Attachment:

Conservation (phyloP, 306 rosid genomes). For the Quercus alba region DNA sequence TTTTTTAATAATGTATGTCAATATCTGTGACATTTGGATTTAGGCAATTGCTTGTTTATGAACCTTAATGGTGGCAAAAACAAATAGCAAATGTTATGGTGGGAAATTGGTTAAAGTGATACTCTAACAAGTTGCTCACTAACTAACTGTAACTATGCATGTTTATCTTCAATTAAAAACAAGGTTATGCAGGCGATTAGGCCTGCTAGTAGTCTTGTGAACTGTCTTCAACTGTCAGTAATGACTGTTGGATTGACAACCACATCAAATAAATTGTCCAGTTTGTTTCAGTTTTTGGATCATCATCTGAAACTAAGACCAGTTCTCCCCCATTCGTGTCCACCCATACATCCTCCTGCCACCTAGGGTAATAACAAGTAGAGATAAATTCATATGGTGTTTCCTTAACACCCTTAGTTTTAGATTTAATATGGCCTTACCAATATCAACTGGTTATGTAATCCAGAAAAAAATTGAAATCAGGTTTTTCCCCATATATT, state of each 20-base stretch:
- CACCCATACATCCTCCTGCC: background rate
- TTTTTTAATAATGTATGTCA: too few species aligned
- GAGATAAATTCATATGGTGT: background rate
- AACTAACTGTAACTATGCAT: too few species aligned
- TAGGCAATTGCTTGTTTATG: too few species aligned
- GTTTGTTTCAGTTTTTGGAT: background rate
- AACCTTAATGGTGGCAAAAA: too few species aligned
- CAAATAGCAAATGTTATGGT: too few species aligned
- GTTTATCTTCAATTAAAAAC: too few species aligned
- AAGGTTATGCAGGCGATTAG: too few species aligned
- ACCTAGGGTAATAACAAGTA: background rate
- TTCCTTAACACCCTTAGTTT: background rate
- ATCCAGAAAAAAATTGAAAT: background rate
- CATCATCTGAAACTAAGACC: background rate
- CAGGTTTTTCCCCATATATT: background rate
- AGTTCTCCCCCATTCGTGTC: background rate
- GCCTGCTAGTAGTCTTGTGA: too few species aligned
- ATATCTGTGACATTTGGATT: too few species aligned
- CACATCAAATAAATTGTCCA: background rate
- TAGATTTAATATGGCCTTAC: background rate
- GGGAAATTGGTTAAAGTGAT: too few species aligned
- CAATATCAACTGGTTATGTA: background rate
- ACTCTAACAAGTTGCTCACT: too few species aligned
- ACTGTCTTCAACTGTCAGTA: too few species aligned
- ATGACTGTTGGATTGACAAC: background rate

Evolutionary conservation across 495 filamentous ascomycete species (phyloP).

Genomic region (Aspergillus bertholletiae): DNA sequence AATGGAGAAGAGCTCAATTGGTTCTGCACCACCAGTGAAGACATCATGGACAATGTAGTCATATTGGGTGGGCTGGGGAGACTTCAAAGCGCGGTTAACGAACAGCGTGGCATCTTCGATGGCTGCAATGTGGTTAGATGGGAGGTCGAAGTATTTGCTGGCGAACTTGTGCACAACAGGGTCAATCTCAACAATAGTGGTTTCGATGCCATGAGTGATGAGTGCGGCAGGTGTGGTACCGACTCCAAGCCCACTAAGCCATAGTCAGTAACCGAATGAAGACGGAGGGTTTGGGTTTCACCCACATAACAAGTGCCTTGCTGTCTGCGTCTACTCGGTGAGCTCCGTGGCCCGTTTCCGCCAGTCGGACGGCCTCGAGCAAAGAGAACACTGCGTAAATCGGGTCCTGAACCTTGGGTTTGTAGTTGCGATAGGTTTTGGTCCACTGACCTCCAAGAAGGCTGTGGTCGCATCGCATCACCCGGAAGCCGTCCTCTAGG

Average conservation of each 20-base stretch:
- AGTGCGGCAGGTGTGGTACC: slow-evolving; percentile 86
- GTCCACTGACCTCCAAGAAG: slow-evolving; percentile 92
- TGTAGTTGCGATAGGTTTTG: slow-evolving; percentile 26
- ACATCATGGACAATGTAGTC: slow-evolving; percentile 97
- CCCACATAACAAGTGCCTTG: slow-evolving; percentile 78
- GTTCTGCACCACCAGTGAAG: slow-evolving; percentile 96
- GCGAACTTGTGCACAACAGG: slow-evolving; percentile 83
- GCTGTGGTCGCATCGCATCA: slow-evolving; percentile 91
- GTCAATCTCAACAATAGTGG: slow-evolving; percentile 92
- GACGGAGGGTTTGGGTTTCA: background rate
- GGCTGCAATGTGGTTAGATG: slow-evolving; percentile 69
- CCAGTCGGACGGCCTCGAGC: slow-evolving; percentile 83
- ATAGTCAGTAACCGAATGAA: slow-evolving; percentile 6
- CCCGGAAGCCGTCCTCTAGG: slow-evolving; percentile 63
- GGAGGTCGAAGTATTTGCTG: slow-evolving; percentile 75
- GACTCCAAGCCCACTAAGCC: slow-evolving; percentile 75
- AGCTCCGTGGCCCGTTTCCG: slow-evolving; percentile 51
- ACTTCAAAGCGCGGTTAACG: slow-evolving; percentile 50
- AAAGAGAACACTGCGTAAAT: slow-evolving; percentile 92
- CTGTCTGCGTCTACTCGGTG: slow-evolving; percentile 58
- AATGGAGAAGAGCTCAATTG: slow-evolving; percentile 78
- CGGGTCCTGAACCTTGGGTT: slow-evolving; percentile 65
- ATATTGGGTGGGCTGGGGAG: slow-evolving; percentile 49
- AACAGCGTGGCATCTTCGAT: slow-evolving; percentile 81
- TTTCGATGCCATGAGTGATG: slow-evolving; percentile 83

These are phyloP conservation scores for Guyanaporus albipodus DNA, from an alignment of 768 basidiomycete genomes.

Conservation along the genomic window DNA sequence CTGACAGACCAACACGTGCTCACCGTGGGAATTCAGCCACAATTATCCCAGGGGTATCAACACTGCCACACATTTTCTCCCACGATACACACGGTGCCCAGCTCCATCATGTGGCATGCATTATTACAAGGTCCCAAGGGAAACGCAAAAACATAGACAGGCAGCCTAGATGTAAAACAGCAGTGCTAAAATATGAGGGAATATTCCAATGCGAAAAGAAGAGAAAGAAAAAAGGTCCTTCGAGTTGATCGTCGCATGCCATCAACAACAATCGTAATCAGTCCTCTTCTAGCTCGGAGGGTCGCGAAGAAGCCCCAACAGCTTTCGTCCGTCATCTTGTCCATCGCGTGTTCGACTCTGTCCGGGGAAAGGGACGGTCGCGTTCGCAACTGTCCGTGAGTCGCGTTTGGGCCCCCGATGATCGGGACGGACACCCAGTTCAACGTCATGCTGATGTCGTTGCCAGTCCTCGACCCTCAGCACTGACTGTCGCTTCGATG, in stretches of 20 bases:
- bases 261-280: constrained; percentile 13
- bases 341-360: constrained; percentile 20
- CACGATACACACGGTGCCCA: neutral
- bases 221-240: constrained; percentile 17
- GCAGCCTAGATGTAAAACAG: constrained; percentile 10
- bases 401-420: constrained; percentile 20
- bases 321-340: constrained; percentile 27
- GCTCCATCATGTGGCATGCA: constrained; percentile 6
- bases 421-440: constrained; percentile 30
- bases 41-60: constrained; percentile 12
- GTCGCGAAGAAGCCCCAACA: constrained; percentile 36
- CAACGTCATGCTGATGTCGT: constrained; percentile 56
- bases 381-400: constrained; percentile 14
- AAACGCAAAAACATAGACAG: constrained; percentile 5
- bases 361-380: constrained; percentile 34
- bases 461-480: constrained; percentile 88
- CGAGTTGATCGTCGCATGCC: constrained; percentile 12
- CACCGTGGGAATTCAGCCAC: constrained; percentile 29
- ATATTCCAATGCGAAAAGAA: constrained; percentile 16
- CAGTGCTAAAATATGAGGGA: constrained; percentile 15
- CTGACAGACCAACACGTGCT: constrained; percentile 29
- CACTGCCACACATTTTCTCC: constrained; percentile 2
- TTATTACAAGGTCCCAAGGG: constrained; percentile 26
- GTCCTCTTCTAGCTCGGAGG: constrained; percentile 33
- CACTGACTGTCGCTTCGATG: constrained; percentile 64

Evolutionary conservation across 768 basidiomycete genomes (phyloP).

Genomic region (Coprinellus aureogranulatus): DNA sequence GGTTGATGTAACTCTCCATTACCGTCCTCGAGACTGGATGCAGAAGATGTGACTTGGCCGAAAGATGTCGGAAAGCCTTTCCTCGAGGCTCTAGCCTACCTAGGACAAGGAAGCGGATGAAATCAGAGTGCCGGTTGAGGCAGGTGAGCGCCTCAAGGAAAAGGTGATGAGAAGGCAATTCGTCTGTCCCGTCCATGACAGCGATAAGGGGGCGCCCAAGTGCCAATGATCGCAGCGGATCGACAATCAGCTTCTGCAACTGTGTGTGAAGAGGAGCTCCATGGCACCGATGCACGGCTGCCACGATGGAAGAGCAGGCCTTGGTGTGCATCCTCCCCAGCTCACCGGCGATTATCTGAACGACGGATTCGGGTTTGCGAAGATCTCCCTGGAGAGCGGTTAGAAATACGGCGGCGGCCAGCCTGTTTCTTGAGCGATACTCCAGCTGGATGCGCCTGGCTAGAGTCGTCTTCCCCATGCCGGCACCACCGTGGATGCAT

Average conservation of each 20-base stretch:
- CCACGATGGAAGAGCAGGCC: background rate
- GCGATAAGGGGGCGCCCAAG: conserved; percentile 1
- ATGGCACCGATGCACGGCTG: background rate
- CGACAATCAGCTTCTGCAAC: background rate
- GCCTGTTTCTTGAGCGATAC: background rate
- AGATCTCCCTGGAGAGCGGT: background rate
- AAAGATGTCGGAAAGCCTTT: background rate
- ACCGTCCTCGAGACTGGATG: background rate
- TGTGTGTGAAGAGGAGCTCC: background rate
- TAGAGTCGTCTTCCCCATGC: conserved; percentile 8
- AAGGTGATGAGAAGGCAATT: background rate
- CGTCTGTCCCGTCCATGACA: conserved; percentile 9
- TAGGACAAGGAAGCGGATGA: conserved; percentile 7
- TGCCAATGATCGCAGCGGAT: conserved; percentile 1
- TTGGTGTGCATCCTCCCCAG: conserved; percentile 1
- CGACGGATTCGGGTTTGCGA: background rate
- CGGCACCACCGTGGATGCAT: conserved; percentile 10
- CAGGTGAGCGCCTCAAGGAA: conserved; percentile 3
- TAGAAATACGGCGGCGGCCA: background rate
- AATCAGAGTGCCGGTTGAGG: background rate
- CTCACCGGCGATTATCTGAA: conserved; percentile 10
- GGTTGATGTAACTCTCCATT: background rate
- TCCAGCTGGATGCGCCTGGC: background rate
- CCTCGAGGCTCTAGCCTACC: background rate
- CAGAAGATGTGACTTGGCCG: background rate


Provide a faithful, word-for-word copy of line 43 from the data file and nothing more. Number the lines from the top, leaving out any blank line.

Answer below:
- CCCGGAAGCCGTCCTCTAGG: slow-evolving; percentile 63